Articles Burmese Buddha statues, the Burmese Buddha I find to be most aesthetically serene and pleasing to the eye. The Burmese craftsman has perfected the art of sculpting Buddhist statues for generations from many different types of materials such as teak wood, bronze Buddha Statues, brass, marble, alabaster and the hollow lacquer type which is often under appreciated, considering that they can take several months to make. They are light and often times can look similar to wooden statues. They come in all sizes with a variety of different embellishments such as thayo lacquer and glass mosaics.
In all monasteries all over Burma now known as Myanmar, you will find many Buddha statues in each monastery or pagoda, the most common is the Buddha seated in the lotus position with soles upraised resting on the thighs or in virasana with the right leg over the left. Out of the most well known of the 37 mudras the most common hand gestures found in Burmese Buddha statues is the Bhumisparsa Mudra, “earth touching position”, where the left hand is resting in the lap palm facing upwards and the right hand bent over the right knee touching the earth.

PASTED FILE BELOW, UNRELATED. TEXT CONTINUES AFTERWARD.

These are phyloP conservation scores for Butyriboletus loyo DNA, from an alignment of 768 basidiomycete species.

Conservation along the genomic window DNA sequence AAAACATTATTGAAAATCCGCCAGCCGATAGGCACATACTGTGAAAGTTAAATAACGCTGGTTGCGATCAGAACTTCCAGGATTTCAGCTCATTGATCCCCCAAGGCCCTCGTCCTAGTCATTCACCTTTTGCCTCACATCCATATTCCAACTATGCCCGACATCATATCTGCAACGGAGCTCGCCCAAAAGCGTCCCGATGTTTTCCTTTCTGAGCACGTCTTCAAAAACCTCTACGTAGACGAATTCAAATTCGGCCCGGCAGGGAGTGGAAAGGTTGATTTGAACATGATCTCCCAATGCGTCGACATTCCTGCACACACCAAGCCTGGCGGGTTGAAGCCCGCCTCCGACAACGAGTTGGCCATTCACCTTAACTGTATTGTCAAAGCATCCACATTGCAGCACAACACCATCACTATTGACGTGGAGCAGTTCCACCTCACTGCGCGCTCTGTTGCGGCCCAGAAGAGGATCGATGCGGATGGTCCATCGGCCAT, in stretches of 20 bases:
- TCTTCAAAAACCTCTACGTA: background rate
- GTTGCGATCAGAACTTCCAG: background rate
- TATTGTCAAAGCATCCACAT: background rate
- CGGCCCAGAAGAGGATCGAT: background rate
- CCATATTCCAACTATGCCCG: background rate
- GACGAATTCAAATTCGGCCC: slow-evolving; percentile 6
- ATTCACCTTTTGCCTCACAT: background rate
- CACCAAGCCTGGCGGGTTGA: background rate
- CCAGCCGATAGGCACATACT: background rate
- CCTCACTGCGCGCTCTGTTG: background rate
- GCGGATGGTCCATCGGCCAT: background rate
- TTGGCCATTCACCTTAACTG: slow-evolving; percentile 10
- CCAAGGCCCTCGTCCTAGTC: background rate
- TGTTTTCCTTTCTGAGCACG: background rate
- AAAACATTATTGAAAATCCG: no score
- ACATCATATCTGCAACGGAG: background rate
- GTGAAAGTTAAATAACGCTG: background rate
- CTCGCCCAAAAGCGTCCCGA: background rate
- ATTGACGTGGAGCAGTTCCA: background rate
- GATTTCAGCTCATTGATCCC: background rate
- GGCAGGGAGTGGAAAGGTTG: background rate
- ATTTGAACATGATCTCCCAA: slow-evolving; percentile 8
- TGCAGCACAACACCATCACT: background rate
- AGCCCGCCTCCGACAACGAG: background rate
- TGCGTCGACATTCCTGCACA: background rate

Articles Burmese Buddha Statues
A collection of different types of Buddha Statues by James and Deborah Finch
Maha Muni Image is a colossal image cast in bronze and inlaid with gold. Hence, this statue became the envy of almost all of the kings of Burma. Whenever they expanded their empire, they tried to rob this holy image. Finally in the year 1784 A.D, the Burmese King Bodawphaya1 succeeded to annex Arakan into the Burmese Empire and took the holy image.
By Charlotte Kendrick Galloway
An Interesting explanation and history of the Dry lacquer technique by Mary Shepherd Slusser
Bulletin of the Indo-Pacific Prehistory Association, Indo-Pacific Prehistory Association. The aim of this paper is to reassess some common ideas about a particular type of Buddha image frequently found in Central Thailand during the ca. 7th-8th Centuries: the Buddhas seated in the so-called “European fashion” or “Pendant-legged”, often labeled pralambapadasana in Sanskrit………
Religious images dominate the surviving art of the great periods of South Asian sculpture, from the second century B.C. to about A.D. 1500. What remains are stone temples, stone and metal temple sculpture, and smaller religious sculpture created for personal worship